Decorative image

Types of surgery

Find out about the different types of surgery for bile duct cancer (cholangiocarcinoma). 

Types of operation

The surgery you have depends on the stage of your cancer and where it is growing in the bile ducts.

The tests you had to diagnose your cancer help your surgeon to decide which operation you need. Your surgeon might suggest:

  • surgery to remove the cancer completely
  • surgery to relieve symptoms (palliative surgery)

Removing bile duct cancer completely

Surgery to remove bile duct cancer is a major operation. Only surgeons with specialist knowledge and experience should do this type of operation. To check whether it’s possible for you to have this surgery your surgeon looks at the stage of your cancer. This includes:

  • the position of the cancer in the bile ducts
  • whether the cancer has grown into tissues around the bile ducts
  • whether there are cancer cells in the nearby lymph nodes
  • whether the cancer has grown into any of the blood vessels nearby
  • whether the cancer has spread to other parts of the body

The tests that you had to diagnose and stage your cancer will answer most of these questions. Scans can show the size and position of the cancer, and whether it has spread to other parts of the body. Sometimes it’s not clear if the cancer has spread into blood vessels and lymph nodes until you have the operation.

The type of operation you have depends on which bile duct the cancer is growing in.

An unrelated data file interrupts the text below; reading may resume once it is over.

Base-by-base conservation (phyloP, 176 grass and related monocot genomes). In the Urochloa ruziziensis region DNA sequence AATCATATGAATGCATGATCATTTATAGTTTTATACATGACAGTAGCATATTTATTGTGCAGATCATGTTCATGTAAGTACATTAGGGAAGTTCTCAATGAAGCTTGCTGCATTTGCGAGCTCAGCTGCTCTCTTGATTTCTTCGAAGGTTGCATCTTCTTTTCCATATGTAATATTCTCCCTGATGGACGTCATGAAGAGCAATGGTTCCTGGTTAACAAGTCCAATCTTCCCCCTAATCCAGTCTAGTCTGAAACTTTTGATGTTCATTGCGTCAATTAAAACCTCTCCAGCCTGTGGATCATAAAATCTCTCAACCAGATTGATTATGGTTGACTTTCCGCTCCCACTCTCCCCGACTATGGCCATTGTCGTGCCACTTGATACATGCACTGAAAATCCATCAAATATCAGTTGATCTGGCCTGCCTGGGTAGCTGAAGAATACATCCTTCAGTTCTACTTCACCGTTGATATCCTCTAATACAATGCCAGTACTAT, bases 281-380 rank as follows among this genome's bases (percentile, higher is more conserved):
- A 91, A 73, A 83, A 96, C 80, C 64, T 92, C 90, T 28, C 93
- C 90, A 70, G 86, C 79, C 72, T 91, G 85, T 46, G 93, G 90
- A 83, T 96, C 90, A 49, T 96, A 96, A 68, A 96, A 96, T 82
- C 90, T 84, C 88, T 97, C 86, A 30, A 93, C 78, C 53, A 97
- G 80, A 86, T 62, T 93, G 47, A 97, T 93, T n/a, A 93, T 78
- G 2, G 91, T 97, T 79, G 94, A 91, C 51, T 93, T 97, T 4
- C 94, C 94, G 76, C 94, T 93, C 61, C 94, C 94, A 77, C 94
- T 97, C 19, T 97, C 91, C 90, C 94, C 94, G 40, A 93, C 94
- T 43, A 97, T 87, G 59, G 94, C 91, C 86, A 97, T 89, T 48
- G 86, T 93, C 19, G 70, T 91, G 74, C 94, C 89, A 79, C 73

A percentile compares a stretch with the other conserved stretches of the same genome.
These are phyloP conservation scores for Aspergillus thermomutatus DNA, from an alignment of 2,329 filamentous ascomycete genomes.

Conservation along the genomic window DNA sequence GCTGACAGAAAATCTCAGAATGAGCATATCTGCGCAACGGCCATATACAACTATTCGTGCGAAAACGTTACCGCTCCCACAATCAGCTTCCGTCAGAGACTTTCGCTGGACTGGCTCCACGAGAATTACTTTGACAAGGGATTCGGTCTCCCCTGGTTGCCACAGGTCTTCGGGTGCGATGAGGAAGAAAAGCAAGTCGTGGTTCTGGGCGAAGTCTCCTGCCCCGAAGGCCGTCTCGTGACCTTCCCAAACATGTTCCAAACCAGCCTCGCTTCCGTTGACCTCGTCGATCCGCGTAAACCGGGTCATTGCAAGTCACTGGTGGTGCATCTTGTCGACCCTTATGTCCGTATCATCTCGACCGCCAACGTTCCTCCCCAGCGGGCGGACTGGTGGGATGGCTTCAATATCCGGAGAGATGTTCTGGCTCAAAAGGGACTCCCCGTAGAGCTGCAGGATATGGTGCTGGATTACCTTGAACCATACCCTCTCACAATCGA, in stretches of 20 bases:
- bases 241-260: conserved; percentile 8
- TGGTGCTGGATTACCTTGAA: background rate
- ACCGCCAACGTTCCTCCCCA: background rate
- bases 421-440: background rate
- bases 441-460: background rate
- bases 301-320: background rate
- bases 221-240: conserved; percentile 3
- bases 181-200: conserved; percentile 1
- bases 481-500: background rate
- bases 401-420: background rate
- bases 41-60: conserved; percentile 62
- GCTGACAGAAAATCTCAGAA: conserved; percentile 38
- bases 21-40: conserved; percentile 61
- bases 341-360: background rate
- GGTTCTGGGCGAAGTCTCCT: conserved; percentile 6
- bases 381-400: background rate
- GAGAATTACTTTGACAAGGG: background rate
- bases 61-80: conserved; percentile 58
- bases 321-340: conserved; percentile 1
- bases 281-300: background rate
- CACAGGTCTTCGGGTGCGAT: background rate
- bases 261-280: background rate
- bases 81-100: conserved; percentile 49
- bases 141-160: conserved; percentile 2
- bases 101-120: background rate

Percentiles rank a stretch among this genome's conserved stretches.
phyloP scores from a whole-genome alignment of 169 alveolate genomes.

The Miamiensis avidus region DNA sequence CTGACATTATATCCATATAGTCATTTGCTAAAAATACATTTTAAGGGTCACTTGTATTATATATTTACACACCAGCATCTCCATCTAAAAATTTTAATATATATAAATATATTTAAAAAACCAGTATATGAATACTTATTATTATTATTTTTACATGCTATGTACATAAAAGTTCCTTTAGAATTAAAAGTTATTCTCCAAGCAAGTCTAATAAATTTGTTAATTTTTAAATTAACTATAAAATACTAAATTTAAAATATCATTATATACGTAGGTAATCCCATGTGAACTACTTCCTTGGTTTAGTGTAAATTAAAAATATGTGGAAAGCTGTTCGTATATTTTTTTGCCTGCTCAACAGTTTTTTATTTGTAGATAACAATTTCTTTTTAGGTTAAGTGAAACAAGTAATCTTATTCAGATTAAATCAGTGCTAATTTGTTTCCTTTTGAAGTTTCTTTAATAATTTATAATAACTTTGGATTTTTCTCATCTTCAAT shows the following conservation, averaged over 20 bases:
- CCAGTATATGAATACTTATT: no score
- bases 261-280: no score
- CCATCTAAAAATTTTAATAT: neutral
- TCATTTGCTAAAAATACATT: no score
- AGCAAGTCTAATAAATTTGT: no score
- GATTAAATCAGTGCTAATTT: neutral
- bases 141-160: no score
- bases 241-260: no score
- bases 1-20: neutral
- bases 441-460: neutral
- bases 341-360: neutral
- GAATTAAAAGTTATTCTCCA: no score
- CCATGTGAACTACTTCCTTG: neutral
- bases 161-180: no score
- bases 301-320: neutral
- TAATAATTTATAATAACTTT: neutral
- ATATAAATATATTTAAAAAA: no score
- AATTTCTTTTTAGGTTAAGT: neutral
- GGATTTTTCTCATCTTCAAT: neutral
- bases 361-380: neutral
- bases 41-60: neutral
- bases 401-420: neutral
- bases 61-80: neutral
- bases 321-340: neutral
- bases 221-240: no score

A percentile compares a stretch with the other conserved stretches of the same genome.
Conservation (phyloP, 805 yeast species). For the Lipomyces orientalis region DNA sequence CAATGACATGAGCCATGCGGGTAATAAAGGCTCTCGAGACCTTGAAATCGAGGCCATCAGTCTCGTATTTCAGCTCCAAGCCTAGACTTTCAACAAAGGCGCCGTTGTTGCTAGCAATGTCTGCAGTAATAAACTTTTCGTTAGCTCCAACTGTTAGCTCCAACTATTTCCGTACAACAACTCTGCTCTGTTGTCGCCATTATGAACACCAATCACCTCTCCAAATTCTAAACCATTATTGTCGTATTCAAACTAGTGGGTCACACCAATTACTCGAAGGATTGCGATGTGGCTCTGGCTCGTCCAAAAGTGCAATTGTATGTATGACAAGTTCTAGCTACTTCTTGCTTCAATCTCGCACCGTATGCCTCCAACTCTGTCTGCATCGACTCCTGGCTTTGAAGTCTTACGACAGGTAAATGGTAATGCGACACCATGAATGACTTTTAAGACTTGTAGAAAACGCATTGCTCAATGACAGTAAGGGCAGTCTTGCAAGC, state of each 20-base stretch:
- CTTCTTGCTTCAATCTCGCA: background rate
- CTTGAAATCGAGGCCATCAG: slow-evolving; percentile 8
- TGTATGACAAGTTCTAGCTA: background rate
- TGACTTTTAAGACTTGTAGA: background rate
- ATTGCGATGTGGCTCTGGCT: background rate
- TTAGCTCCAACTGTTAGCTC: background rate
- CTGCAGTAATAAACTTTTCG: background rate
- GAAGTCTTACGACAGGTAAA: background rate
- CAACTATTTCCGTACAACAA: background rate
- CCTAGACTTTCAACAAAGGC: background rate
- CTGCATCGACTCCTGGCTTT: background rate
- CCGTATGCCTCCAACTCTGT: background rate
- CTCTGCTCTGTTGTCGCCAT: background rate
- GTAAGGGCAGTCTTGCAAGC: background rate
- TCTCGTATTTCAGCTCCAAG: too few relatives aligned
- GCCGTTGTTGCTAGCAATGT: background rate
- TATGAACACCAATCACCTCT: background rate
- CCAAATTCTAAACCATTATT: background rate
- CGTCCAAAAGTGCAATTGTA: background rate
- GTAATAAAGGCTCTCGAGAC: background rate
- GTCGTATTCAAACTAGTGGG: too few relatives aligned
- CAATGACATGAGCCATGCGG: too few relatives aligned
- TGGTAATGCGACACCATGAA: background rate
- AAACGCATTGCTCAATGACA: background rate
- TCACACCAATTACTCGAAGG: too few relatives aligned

Diagram showing the groups of bile ducts

Cancers in the bile ducts in the liver (intrahepatic bile duct cancer) 

Your doctor removes part of your liver (hepatectomy). Usually the doctor needs to remove the whole lobe of the liver (lobectomy). The liver has two main lobes.

They might also remove the nearby lymph nodes.

Cancers growing where the right and left hepatic ducts join together, just outside the liver, (perihilar bile duct cancer) 

Your surgeon will remove:

  • part of your liver and the bile ducts
  • your gallbladder
  • lymph nodes close to the bile ducts

They might also remove part of your pancreas and small bowel.

Then they rejoin the remaining bile ducts to your bowel. They might also need to remove and rebuild parts of the major blood vessels which supply the liver.

Cancers in the bile ducts near the pancreas and small bowel (distal bile duct cancer)

Your surgeon removes the bile ducts and nearby lymph nodes. They also remove part of your pancreas and small bowel. They call this a pancreaticoduodenectomy (pronounced pank-ree-at-ic-oh dew-oh-den-ek-tom-ee)

Surgery to relieve symptoms (palliative surgery)

When a cancer is blocking the bile duct it can cause yellowing of your skin (jaundice). To relieve this blockage your doctor usually puts a small tube (stent) into the bile duct.

Very rarely, if it hasn’t been possible to put in a stent, you might have an operation to relieve the jaundice. Doctors call this bypass surgery. This involves cutting the bile duct just above the tumour and rejoining it to the bowel. 

Last reviewed: 
07 Feb 2018
  • Guidelines for the diagnosis and treatment of cholangiocarcinoma: an update
    SA Khan and others 
    Gut, 2012. Volume 61, Pages 1657-1669

  • Guidelines for the diagnosis and management of intrahepatic cholangiocarcinoma
    J Bridgewater and others
    Journal of Hepatology. 2014. Volume 60, Pages 1268-89

  • Biliary cancer: ESMO clinical practice guidelines for diagnosis, treatment and follow up
    JW Valle and others
    Annals of Oncology, 2016. Volume 27, Pages 28-37

  • Cancer: Principles and Practice of Oncology (10th edition)
    VT De Vita, TS Lawrence and SA Rosenberg
    Lippincott, Williams and Wilkins, 2015

  • Textbook of Uncommon Cancers (5th edition)
    D Raghavan and others
    Wiley-Blackwell, 2017

Information and help